Dr. Claire McCarthy is a primary care physician and the Medical Communications Editor at Boston Children’s Hospital. Along with her blogs here on Thriving, you can find her at the Huffington Post and Boston.com. Follow her on Twitter @drClaire.
Most of the time—and this makes me happy—parents are glad, even relieved, when I tell them that we have the flu shot and I’d like to give it to their child. But every year, there are some that aren’t so glad.
In fact, a study just released in the journal Pediatrics shows that of the 13% of parents who refuse or delay vaccines, it’s the flu shot that is most likely to worry them.
They get a particular look I’ve learned to recognize. It’s a skeptical, hesitant look. They pause for a moment, take a breath, and tell me they don’t want their child to have it.
I pause for a moment myself, take a breath, and ask them why.
I’ve heard you can get the flu from the flu shot is the most common response I hear. Everybody knows somebody who knows somebody who got sick after getting a flu shot. Or they themselves got sick after it. They don’t want this to happen to their child, so they don’t want the flu shot.
Here’s the thing: you can’t catch the flu from the flu shot. The virus has been killed. Even the nasal spray, the live weakened virus, is so weak that it could only (theoretically) be a problem for someone with a severely damaged immune system. There’s always the chance of getting a fever or feeling a little sick after getting it, but that goes away in a day or two. What people need to remember is that we give the flu shot during cold and flu season. If you get sick after getting the flu shot, chances are it’s a coincidence.
I’ve heard that the flu shot is dangerous. I get this a lot too. It makes me sad that people have so little trust in their doctors or the Centers for Disease Control or the American Academy of Pediatrics. We want kids to be well. We don’t recommend dangerous things. Vaccine safety is taken extremely serious and studied very carefully. There’s all sorts of information available at the CDC’s vaccine safety website. With any medical treatment there is always a risk of a side effect or reaction, but the risks with the influenza vaccine are extremely small. It’s a safe vaccine.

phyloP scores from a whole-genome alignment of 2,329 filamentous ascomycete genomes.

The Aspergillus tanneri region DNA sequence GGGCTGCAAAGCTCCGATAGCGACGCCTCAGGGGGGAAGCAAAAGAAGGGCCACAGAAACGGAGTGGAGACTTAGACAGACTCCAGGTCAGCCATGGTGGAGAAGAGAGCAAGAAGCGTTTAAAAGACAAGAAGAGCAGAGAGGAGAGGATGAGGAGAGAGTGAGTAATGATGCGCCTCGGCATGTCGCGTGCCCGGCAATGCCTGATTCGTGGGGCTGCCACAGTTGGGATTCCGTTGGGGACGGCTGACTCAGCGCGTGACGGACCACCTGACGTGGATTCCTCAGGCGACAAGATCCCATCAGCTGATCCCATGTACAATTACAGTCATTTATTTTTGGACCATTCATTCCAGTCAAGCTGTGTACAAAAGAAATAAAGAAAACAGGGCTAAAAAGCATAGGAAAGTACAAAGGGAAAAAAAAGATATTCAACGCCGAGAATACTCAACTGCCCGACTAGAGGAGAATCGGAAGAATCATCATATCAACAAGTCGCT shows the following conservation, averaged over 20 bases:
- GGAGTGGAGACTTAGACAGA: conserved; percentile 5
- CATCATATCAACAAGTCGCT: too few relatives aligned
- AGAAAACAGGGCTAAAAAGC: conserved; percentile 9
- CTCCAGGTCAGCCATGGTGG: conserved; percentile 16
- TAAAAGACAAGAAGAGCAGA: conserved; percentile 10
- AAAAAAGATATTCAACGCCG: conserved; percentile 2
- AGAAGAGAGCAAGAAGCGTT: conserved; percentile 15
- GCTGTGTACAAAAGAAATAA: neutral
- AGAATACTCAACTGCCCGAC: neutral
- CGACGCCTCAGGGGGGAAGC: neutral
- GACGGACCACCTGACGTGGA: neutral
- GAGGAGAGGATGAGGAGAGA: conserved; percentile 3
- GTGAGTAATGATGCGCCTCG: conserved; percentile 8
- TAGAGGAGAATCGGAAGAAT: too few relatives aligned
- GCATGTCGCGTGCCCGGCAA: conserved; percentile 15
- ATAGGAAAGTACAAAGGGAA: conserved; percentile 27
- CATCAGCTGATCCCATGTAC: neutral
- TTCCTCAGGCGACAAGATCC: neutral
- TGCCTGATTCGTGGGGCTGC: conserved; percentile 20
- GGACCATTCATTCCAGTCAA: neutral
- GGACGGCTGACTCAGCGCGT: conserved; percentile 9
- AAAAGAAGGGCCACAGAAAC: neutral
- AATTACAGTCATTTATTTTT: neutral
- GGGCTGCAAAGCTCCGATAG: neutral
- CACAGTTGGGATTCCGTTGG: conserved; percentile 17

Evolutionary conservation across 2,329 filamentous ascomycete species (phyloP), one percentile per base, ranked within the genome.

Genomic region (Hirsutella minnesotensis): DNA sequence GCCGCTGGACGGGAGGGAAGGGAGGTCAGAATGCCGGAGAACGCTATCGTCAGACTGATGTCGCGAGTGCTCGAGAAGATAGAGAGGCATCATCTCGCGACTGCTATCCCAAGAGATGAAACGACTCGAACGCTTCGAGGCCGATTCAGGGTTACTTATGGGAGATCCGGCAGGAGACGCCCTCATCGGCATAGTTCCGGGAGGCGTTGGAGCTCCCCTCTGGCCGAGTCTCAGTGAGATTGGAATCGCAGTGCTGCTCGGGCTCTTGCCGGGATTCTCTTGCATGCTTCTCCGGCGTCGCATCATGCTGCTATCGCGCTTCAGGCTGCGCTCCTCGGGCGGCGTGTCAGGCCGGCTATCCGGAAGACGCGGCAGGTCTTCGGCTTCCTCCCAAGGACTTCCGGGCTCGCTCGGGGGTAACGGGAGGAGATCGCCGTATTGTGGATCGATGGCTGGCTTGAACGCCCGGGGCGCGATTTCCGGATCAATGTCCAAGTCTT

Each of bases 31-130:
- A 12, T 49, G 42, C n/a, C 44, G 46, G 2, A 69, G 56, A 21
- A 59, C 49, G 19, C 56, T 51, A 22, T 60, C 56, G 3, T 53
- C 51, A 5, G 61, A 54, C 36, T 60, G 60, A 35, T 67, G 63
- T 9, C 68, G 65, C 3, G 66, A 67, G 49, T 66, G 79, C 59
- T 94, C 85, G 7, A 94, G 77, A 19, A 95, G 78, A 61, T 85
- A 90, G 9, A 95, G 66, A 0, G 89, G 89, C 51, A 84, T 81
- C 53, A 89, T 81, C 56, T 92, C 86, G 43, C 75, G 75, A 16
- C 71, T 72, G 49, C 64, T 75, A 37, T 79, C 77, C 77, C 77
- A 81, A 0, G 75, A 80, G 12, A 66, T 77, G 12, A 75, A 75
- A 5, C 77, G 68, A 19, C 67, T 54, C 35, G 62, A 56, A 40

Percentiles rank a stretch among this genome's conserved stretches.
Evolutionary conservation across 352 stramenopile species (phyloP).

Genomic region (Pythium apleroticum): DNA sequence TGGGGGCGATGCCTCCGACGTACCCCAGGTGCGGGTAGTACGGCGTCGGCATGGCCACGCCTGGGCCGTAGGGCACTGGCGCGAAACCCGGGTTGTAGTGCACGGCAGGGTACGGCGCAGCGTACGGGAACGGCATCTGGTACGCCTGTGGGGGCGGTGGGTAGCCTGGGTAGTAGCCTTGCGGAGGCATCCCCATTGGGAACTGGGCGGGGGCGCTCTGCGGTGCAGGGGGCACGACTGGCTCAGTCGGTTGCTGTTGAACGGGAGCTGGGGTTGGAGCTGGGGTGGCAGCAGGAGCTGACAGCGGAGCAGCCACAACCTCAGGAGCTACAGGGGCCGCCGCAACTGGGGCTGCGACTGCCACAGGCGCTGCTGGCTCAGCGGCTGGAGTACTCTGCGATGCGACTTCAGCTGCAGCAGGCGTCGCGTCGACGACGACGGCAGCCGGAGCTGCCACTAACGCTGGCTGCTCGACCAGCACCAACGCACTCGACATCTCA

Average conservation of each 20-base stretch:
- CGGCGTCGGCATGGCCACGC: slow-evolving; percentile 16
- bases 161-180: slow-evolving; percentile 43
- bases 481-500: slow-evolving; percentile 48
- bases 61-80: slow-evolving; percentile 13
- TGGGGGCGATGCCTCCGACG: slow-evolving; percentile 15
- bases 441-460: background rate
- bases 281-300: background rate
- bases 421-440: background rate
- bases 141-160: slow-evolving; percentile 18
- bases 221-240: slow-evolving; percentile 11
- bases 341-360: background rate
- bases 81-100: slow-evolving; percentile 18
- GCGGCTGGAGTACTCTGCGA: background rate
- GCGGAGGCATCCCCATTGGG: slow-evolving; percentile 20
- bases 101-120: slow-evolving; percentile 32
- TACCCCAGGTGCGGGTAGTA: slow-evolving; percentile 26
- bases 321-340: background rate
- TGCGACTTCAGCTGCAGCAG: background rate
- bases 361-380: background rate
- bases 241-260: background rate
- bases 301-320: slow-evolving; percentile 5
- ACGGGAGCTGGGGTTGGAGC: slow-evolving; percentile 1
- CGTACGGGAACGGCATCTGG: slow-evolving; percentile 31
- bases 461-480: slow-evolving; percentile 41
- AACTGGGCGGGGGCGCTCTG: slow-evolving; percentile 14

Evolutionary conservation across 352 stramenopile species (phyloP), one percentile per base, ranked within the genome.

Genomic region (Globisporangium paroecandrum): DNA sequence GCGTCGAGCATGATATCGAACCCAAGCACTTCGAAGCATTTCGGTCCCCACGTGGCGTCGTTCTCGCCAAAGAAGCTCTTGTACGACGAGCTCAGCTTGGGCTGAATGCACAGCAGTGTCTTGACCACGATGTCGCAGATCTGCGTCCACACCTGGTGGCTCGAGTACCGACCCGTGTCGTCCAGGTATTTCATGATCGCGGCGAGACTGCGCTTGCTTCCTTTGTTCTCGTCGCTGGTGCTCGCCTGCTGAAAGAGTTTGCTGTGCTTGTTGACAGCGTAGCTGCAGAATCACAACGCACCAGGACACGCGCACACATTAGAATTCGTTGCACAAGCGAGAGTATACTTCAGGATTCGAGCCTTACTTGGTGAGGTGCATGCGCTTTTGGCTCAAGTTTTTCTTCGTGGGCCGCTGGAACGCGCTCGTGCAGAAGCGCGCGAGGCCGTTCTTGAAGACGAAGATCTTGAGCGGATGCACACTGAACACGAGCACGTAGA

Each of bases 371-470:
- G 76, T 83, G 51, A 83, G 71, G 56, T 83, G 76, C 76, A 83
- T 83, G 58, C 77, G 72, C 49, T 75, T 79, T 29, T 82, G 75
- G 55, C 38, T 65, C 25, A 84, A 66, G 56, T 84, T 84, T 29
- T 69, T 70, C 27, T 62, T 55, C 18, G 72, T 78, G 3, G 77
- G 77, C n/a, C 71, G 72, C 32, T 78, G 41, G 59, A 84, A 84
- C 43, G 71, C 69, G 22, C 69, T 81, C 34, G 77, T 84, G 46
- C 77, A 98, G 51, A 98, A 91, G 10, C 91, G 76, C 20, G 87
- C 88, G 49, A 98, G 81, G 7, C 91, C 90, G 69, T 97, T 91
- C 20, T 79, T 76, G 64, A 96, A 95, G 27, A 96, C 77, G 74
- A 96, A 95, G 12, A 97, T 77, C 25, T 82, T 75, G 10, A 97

I know people who got the flu shot and got the flu anyway, I also hear, so why bother? Every year, the people who make the flu vaccine make their best guess as to which strains of influenza are going to be most common in the upcoming flu season. They have to guess, because they need to start making the shot months ahead of time. They generally do a really good job of guessing (they don’t just guess, of course—they do it very scientifically), but it’s always possible that the flu will do something unexpected—or that someone will catch a strain that the shot doesn’t cover. This is pretty uncommon, though.
My kid is healthy—I’m not worried about him getting the flu. It’s true that not everyone gets really sick with the flu; it’s most dangerous for the very young, the very old, and those with chronic illnesses like asthma. But the flu isn’t just your average cold. You can get very sick with it, and every year some previously healthy kids do indeed get very sick—and some die.
The flu shot makes a difference. Just this month a study by Children’s researcher John Brownstein showed that between 2006, when the US started recommending the flu shot for all preschoolers, and 2010 when Canada did too, there were 34% fewer emergency room visits for flu-like illness in Boston than Montreal for kids ages 2-4. There were also 18% fewer visits for older kids, which brings up another important point: immunizing your kid protects other people.
Kids are mobile units who don’t cover their coughs, wipe their noses with their hands and often forget to wash their hands. They are germ-spreading machines. Your kid may weather the flu fine, but what about your infant niece who comes to visit—or Grandma? Or your diabetic uncle?
It’s understandable—commendable, even—to be cautious when it comes to making a choice about a treatment for your child. But when you make your choice about the flu shot, make it based on the best information available. Check out the CDC’s flu website or the influenza information from the Immunization Action Coalition. And talk to your doctor.
My kids are getting it. I hope yours do too.